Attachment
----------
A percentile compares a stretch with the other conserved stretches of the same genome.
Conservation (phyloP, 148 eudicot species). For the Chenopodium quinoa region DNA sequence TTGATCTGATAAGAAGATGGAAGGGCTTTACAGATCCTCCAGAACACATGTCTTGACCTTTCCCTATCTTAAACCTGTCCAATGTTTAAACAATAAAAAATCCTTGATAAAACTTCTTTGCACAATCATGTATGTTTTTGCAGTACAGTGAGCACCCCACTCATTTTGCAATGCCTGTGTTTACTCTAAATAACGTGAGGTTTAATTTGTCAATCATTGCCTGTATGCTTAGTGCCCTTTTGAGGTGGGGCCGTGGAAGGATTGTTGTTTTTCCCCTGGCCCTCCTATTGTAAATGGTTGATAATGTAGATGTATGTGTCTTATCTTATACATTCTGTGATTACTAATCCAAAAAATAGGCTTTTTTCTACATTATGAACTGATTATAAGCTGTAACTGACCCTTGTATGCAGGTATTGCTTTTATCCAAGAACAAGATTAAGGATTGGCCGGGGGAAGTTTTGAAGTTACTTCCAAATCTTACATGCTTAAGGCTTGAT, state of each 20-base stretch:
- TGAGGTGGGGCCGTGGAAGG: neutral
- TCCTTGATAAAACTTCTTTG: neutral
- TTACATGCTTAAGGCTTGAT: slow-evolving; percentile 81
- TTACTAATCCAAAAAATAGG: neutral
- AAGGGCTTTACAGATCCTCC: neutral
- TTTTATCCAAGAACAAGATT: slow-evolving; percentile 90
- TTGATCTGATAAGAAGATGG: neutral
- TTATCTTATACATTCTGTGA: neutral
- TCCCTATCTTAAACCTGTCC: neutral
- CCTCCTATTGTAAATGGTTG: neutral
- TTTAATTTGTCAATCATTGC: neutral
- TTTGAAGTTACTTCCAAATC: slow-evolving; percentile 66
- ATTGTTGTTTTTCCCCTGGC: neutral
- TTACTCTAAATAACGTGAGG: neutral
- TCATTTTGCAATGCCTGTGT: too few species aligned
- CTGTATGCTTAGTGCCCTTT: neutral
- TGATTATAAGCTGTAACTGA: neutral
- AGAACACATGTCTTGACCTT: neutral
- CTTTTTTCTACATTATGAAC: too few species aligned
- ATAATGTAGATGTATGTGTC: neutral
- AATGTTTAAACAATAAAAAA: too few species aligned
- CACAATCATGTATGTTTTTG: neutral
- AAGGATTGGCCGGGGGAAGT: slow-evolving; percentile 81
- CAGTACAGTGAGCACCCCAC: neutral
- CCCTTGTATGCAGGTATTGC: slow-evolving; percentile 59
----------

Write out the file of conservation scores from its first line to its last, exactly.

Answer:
A percentile compares a stretch with the other conserved stretches of the same genome.
Conservation (phyloP, 148 eudicot species). For the Chenopodium quinoa region DNA sequence TTGATCTGATAAGAAGATGGAAGGGCTTTACAGATCCTCCAGAACACATGTCTTGACCTTTCCCTATCTTAAACCTGTCCAATGTTTAAACAATAAAAAATCCTTGATAAAACTTCTTTGCACAATCATGTATGTTTTTGCAGTACAGTGAGCACCCCACTCATTTTGCAATGCCTGTGTTTACTCTAAATAACGTGAGGTTTAATTTGTCAATCATTGCCTGTATGCTTAGTGCCCTTTTGAGGTGGGGCCGTGGAAGGATTGTTGTTTTTCCCCTGGCCCTCCTATTGTAAATGGTTGATAATGTAGATGTATGTGTCTTATCTTATACATTCTGTGATTACTAATCCAAAAAATAGGCTTTTTTCTACATTATGAACTGATTATAAGCTGTAACTGACCCTTGTATGCAGGTATTGCTTTTATCCAAGAACAAGATTAAGGATTGGCCGGGGGAAGTTTTGAAGTTACTTCCAAATCTTACATGCTTAAGGCTTGAT, state of each 20-base stretch:
- TGAGGTGGGGCCGTGGAAGG: neutral
- TCCTTGATAAAACTTCTTTG: neutral
- TTACATGCTTAAGGCTTGAT: slow-evolving; percentile 81
- TTACTAATCCAAAAAATAGG: neutral
- AAGGGCTTTACAGATCCTCC: neutral
- TTTTATCCAAGAACAAGATT: slow-evolving; percentile 90
- TTGATCTGATAAGAAGATGG: neutral
- TTATCTTATACATTCTGTGA: neutral
- TCCCTATCTTAAACCTGTCC: neutral
- CCTCCTATTGTAAATGGTTG: neutral
- TTTAATTTGTCAATCATTGC: neutral
- TTTGAAGTTACTTCCAAATC: slow-evolving; percentile 66
- ATTGTTGTTTTTCCCCTGGC: neutral
- TTACTCTAAATAACGTGAGG: neutral
- TCATTTTGCAATGCCTGTGT: too few species aligned
- CTGTATGCTTAGTGCCCTTT: neutral
- TGATTATAAGCTGTAACTGA: neutral
- AGAACACATGTCTTGACCTT: neutral
- CTTTTTTCTACATTATGAAC: too few species aligned
- ATAATGTAGATGTATGTGTC: neutral
- AATGTTTAAACAATAAAAAA: too few species aligned
- CACAATCATGTATGTTTTTG: neutral
- AAGGATTGGCCGGGGGAAGT: slow-evolving; percentile 81
- CAGTACAGTGAGCACCCCAC: neutral
- CCCTTGTATGCAGGTATTGC: slow-evolving; percentile 59